has_many :events, through: :event_organizers

Defining the abilities of an event organizer

Starting by writing some tests for the event organizer`s abilities. In the tests below there are two users wedge and luke in which luke is an event organizer. So signing in with wedge we are not allowed to access the event email feature on the other hand we can access the event email for the party event for which luke is defined as an event organizer but he cannot do the same for the hoth hackathon event.

scenario 'When logged in as a requester' do
  sign_in_as_user(users(:wedge))

  visit event_event_emails_path(events(:party))
  page.should have_content 'You are not allowed to access this page'

  visit event_event_emails_path(events(:hoth_hackaton))
  page.should have_content 'You are not allowed to access this page'
end
 
scenario 'When logged in as an event organizer' do
  sign_in_as_user(users(:luke))

  visit event_event_emails_path(events(:party))
  page.should have_content "Event email Emails for Death Star's destruction celebration"

  visit event_event_emails_path(events(:hoth_hackaton))
  page.should have_content 'You are not allowed to access this page'
end

Now defining the abilities for an event organizer, TSP uses cancancan for authorization. Cancancan uses an Ability class to define user permissions. TSP uses ActiveHash for user roles. So you can easily define the abilities for a particular role very easily, like done in the Ability file of TSP. But we have not created the event organizer as a global role, so how to defined the abilities for this role. Here comes the interesting part, cancancan supports Nested Resources so with the help of this we can define the abilities in the following way:

user.events.each do |e|
  can :manage, EventEmail, event: { id: e.id }
end

What does the above code do? It provides the ability to manage the Event Email to a user who is an event organizer of that event.

Adding/Removing an event organizer for an event

Tsp members can easily add event organizers by searching the users with the help of their email address.

Index
Searching with the help of auto complete and adding an event organizer

For the auto complete function we are using `rails4-autocomplete’ gem. This gem uses the jQuery-ui Autocomplete and is very easy to use. You just have to define some custom css to make the dropdown look better ;), if you want you can have a look here for the css we are using in TSP.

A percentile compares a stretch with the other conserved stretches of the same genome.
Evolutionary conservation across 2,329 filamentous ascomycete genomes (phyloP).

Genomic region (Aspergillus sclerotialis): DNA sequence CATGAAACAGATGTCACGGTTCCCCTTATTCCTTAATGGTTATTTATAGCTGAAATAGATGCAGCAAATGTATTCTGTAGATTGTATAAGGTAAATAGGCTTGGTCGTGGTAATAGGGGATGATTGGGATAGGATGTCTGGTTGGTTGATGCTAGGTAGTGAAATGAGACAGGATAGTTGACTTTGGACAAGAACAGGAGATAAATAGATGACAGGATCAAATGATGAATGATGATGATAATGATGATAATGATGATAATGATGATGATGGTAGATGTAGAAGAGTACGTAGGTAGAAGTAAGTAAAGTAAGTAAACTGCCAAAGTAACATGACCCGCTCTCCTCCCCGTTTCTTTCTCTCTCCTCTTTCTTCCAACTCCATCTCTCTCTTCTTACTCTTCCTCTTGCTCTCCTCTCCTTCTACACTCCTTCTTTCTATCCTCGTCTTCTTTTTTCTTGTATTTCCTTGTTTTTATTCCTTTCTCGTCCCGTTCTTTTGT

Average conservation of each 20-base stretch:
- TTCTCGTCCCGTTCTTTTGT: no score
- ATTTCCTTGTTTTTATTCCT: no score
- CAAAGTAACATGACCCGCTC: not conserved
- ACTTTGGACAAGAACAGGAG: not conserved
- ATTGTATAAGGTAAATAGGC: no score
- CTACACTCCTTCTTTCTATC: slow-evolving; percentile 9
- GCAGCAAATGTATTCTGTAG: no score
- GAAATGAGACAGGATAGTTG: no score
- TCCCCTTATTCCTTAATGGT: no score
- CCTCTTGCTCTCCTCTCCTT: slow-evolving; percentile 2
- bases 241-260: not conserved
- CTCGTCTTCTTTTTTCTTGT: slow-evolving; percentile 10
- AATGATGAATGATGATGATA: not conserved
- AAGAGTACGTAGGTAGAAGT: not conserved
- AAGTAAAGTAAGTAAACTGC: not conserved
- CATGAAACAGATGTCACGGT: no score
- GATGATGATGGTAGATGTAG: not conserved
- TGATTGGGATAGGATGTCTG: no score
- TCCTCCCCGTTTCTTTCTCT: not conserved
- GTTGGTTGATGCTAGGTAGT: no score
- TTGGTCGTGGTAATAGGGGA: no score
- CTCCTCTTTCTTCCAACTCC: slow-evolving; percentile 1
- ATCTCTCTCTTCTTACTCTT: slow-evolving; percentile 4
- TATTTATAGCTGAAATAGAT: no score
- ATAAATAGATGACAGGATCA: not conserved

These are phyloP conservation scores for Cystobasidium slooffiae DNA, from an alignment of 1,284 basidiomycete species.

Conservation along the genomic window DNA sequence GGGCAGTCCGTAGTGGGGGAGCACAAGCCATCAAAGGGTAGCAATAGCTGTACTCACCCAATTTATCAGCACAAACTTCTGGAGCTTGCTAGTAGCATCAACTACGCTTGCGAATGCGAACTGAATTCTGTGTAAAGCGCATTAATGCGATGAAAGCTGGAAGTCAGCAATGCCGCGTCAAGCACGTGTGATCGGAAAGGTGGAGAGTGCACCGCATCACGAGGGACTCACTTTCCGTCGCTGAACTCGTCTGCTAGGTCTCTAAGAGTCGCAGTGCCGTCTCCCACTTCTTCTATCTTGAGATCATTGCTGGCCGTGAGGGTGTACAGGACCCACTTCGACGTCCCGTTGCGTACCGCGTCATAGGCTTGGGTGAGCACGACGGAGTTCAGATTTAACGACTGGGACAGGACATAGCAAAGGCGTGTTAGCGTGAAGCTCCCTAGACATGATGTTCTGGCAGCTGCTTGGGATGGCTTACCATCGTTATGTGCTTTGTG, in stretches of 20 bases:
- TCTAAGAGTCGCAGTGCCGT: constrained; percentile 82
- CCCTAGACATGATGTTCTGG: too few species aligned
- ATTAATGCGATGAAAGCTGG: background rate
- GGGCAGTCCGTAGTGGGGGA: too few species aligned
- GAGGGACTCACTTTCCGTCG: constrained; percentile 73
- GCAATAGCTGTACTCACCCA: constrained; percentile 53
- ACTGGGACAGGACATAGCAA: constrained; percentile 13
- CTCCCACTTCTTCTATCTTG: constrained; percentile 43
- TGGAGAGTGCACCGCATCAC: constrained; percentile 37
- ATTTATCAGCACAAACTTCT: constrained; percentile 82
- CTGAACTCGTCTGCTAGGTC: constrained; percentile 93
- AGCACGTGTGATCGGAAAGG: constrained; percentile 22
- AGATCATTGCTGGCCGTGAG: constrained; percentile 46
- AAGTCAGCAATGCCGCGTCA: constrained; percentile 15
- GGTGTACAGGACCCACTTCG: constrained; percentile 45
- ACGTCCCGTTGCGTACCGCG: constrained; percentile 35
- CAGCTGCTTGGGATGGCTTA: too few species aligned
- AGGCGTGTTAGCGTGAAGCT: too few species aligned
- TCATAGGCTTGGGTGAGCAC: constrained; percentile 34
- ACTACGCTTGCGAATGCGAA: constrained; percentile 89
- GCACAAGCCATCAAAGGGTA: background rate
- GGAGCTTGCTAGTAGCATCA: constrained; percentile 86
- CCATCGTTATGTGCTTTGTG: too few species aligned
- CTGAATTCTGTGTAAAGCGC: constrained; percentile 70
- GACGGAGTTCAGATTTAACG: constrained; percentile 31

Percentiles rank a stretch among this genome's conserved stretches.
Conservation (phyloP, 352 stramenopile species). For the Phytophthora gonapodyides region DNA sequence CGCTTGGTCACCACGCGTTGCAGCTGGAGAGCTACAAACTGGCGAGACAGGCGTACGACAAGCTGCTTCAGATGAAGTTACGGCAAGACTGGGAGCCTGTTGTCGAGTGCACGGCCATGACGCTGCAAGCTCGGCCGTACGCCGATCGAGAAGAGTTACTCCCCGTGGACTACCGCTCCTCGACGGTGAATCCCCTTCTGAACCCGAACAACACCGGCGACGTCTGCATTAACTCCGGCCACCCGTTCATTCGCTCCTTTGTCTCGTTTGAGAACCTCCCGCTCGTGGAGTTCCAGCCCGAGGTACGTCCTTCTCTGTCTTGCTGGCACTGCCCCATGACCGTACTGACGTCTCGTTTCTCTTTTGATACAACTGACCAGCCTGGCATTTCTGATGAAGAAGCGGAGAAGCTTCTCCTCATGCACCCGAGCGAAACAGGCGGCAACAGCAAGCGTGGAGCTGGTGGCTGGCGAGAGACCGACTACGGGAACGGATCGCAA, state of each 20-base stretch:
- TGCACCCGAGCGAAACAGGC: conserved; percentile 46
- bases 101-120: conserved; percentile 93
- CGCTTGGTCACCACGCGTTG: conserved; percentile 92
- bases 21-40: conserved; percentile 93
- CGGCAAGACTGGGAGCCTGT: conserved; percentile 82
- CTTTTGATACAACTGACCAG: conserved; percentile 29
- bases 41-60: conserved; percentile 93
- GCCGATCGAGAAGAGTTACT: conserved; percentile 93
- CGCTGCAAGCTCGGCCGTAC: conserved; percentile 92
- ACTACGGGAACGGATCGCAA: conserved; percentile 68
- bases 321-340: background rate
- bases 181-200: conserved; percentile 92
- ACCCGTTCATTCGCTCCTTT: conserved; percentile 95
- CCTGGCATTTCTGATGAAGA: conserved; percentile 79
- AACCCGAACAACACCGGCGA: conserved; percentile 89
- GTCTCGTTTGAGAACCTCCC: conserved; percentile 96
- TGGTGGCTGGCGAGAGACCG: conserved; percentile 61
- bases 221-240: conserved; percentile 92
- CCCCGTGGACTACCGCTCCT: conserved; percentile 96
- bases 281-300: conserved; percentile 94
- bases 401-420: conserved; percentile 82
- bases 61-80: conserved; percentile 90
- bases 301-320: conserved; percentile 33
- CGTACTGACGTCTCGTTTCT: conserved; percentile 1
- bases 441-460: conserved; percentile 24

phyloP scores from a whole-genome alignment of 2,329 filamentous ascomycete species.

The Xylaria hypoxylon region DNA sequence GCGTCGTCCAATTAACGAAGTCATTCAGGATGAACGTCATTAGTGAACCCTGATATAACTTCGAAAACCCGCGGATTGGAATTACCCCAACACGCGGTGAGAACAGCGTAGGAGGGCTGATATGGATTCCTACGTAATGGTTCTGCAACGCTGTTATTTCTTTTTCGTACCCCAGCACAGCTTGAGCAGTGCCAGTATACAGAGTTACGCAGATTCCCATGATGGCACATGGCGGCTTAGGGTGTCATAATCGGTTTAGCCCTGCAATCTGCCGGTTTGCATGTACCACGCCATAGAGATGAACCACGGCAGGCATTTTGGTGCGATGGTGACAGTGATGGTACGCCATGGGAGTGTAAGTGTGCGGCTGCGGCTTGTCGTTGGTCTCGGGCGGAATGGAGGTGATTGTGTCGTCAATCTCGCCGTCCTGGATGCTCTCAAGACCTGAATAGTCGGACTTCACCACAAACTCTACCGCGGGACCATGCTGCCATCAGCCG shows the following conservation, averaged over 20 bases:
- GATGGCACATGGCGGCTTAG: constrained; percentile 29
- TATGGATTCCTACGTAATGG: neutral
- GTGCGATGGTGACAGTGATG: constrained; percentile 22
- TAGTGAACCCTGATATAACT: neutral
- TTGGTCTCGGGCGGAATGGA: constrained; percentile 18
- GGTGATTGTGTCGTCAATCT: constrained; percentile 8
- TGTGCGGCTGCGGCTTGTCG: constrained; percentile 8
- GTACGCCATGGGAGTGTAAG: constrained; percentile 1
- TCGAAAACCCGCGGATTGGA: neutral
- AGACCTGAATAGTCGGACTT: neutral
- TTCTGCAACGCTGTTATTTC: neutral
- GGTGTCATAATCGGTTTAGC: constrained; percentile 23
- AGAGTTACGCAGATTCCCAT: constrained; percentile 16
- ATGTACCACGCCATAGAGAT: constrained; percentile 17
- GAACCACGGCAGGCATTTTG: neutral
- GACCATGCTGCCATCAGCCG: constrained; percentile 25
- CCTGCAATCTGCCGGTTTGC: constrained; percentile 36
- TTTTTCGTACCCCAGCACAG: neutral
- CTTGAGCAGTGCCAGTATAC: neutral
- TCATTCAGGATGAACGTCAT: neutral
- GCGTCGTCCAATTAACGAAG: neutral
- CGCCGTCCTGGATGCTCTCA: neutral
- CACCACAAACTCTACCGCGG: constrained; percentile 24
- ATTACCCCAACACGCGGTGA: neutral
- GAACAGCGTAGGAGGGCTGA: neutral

Event organizers for an event are listed on /events/:event_id/organizers

Index
Index view of event organizers

A remove button is provided in every row so that the tsp members can also easily remove the event organizer for an event.

Event Organizers controller:

class EventOrganizersController < InheritedResources::Base
  autocomplete :user, :email
  belongs_to :event
  actions :all, except: [:show, :edit, :update]

  def create
    @event_organizer.user = User.find_by(email: params[:event_organizer][:user_email])
    create!(notice: 'Event Organizer Added')
  end

  def permitted_params
    params.permit(event_organizer: [:user_email])
  end
end

The autocomplete method is from the rails4_autocomplete gem to generate user email’s. And as we are using Inherited resources we have defined the nesting with the help of belongs_to. In the create action we are searching a user with the help of his email and then the user is added as an event organizer.

The new action view to add the event organizers:

%h3 Add an event organizer for #{@event.name}
.col-md-3
  = simple_form_for(resource, url: event_event_organizers_path) do |f|
    = f.error :user_id
    = f.input :user_email, url: autocomplete_user_email_event_event_organizers_path, as: :autocomplete, label: false, :input_html => {class: 'form-control', placeholder: 'Search by email'}
    .form-group  
      = f.submit "Add", class: 'btn btn-primary btn-sm'

For the autocomplete, as we are using simple form we can easily do it with the help of as: :autocomplete, also there is an error field for custom error messages.

Other tasks during the second evaluation

Implementing the markdown preview feature in the event emails

We are using the Redcarpet gem for markdown in TSP which was implemented during the event email feature you can read about it in my previous post, if you have already read it then its awesome :)

How the feature looks:

Markdown
Filling in the body field

We have used bootstrap tabs here for the Body and Preview tabs.

Preview
Markdown Preview

As Redcarpet is a ruby library we can’t use it on the client side. The first thing which comes to mind is Ajax isn’t it? Then lets just use ajax here. This is how the ajax request looks

$('a[href=#preview]').click ->
  $("#preview_screen").html("<h3>Loading...</h3>")
  $.ajax
   url: '/events/' + $(this).data('event-id') + '/event_emails/preview'
   type: 'POST'
   data: content: $('#event_email_body').val()

The above requests is written in coffee script, as you can see we are using a post type request and passing the body field value as the data. Then we collect the data in an instance variable in the preview action defined in the event_emails controller and then we can just use the markdown method which we created with the help of redcarpet to process the data. Remember to create a route for the following request in the routes.rb file.

// In preview.js.erb
$('#preview_screen').html('<%= j markdown(@content) %>');

The above code will fill our preview section with the converted html. That’s it, simple wasn’t it :)

Testing the above code, we can do it by just checking if the preview section contains the converted html or not.

scenario 'Viewing the markdown preview', js: true do
  sign_in_as_user(users(:tspmember))
  visit new_event_event_email_path(events(:party))

  fill_in 'event_email_body', with: "# Death Star's destruction celebration"